Concrete versus Asphalt
When it is time to install a driveway, short roadway, or parking lot, property owners can choose from either concrete or asphalt. Both types of materials have their own advantages and significant drawbacks that are based on a variety of factors.
To initially look at the installation of either an asphalt roadway, or one fabricated out of concrete, asphalt tends to cost about 40% less to install. Because of this, many people select asphalt as their chosen roadway material. However, it is essential to factor in the longevity and durability of both products. While the installation process for asphalt is quicker, it has a significantly reduced lifespan when compared to concrete.
Asphalt material is required to be completely re-sealed at least every four or five years. This petroleum-based product was originally extremely elastic when it was first installed. However, over time the petroleum oils become oxidized and eventually all the moisture in the product is lost. In addition, the asphalt color of deep rich black will transform to a light gray, meaning that the interior structure of the asphalt has become significantly more brittle. Should the asphalt not be sealed immediately upon installation, it can quickly become hardened with an increased potential of breaking.
Alternatively, when properly installed, concrete offers a durable long-lasting solution for driveways, parking lots and roadways. It too can be sealed as a way to minimize moisture penetration through the surface, which will reduce spalling and cracking while minimizing the potential for rebar corrosion.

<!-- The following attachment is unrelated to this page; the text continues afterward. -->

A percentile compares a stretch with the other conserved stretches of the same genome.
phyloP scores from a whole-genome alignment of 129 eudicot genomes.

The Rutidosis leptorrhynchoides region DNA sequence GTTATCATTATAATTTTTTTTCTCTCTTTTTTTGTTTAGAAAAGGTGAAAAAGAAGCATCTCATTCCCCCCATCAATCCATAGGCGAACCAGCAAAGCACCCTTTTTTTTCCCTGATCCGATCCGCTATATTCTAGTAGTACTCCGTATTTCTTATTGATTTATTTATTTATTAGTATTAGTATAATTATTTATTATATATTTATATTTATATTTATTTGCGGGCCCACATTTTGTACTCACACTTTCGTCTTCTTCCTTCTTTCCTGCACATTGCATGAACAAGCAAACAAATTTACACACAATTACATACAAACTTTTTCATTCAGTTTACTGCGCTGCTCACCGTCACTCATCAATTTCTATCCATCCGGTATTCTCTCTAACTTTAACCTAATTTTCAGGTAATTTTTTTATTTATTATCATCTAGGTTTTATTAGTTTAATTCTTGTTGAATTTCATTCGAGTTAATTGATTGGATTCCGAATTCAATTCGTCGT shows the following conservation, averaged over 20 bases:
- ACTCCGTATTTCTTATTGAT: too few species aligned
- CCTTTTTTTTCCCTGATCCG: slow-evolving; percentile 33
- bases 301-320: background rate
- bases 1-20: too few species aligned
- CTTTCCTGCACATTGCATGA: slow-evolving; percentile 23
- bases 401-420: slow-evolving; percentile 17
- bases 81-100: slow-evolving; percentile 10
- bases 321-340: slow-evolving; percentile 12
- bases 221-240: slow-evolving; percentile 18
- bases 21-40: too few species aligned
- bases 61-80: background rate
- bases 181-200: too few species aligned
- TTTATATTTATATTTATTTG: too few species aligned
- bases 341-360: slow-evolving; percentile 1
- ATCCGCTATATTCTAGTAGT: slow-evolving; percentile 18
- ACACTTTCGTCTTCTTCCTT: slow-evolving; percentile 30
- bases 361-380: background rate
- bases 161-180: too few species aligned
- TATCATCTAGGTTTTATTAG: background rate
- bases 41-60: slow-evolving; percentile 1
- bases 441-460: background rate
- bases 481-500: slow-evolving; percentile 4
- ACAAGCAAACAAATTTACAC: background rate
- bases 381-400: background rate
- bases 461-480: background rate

Installed asphalt provides a single aesthetically pleasing solution. The surface is dark black, which will over time turn into a light unattractive gray when not properly sealed. Alternatively, concrete offers a valuable solution in a huge array of decorative choices. The concrete can be stamped or stained to add distinctive curb appeal to the residential home or commercial property. Over time, it costs significantly less to maintain compared to asphalt.
Dealing with extreme temperatures of very cold and very warm seasons can play a significant factor in considering the best type of material used for a driveway, parking lot or roadway. Concrete has more of a tendency to heave during freezing winters due to the constant freeze/thaw cycle. Additionally, de-icing used on unsealed concrete can allow it to develop pits on the surface.
Alternatively, using asphalt as a solution for a driveway, roadway or parking lot has its own issues in extreme hot climates. The tar used to create asphalt tends to become extremely soft in the summer’s high heat. This produces a tacky sensation and can quickly deform the surface structure, allowing it to develop ruts, along with high and low areas.
Apples for apples, installing an asphalt driveway usually has lower installation costs. However, for homeowners and commercial property owners looking for low maintenance costs and extreme durability, choosing concrete offers a more definitive economical solution over time.
Topics Related to Concrete and Asphalt:
- Concrete Maintenance
- Degradation Prevention and Repair
- Concrete Sealants
- Solutions to Combating Climate
- Concrete Installation Costs & Maintenance